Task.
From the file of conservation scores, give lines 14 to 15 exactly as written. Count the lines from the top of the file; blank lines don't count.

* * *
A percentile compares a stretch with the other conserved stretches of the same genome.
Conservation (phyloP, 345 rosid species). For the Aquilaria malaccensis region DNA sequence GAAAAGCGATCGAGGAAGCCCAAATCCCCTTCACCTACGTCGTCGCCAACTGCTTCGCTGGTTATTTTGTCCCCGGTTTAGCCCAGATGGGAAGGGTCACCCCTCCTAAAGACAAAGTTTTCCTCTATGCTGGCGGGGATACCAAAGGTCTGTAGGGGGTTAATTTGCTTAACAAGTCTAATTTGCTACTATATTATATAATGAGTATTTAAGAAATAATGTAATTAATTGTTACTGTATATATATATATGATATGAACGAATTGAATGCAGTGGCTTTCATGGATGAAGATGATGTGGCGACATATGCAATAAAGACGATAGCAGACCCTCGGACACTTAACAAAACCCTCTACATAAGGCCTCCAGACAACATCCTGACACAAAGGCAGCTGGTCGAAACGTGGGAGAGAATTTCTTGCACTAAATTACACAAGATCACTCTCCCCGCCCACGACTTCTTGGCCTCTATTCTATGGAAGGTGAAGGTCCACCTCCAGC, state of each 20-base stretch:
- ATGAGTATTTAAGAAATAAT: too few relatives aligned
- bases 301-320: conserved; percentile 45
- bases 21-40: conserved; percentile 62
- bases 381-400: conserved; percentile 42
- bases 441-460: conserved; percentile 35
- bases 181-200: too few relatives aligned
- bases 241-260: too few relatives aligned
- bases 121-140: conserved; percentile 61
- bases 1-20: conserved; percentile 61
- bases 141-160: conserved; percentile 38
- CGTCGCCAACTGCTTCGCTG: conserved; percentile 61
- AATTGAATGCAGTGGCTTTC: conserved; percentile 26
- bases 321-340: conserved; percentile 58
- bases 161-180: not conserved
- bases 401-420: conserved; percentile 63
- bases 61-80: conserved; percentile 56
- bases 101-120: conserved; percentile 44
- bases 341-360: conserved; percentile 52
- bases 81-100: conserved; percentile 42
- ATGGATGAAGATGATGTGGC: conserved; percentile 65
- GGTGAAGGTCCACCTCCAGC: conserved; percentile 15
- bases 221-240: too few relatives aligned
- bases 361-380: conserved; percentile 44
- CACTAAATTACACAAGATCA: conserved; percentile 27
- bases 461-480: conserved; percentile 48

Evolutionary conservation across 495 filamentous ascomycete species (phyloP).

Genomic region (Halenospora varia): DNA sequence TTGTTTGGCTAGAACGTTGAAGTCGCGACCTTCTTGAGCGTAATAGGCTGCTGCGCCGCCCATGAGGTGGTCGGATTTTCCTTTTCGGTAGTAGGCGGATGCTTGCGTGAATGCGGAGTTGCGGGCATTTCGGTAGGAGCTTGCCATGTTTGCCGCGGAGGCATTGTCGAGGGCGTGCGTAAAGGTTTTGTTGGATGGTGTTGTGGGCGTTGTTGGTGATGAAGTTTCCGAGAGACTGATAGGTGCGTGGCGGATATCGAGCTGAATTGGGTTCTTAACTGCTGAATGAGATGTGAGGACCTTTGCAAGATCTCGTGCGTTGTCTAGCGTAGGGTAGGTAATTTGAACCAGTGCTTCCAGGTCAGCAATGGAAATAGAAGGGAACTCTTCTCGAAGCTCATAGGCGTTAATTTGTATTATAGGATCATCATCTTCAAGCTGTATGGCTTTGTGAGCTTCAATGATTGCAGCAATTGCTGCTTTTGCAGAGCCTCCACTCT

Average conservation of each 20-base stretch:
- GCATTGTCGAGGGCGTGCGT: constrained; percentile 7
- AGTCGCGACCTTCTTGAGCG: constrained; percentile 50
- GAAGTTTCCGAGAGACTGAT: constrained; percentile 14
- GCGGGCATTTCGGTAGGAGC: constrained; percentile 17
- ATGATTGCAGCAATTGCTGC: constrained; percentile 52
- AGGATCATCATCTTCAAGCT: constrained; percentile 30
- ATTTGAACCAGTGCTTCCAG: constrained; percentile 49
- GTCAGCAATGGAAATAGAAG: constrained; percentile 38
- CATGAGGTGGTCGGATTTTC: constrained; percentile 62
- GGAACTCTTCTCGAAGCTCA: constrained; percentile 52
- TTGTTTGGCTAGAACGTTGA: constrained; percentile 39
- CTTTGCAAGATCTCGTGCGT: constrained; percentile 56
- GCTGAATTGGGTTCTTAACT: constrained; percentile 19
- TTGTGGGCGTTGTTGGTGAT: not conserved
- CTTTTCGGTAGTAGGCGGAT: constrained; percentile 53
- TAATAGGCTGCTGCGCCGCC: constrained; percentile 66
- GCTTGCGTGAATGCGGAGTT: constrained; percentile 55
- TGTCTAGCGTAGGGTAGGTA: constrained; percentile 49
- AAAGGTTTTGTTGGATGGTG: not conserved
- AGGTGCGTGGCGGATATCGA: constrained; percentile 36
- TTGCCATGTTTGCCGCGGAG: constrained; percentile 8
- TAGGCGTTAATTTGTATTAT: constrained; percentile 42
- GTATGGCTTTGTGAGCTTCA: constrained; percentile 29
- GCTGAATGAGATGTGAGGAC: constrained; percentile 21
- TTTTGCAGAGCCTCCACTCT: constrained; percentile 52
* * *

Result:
- AATTGAATGCAGTGGCTTTC: conserved; percentile 26
- bases 321-340: conserved; percentile 58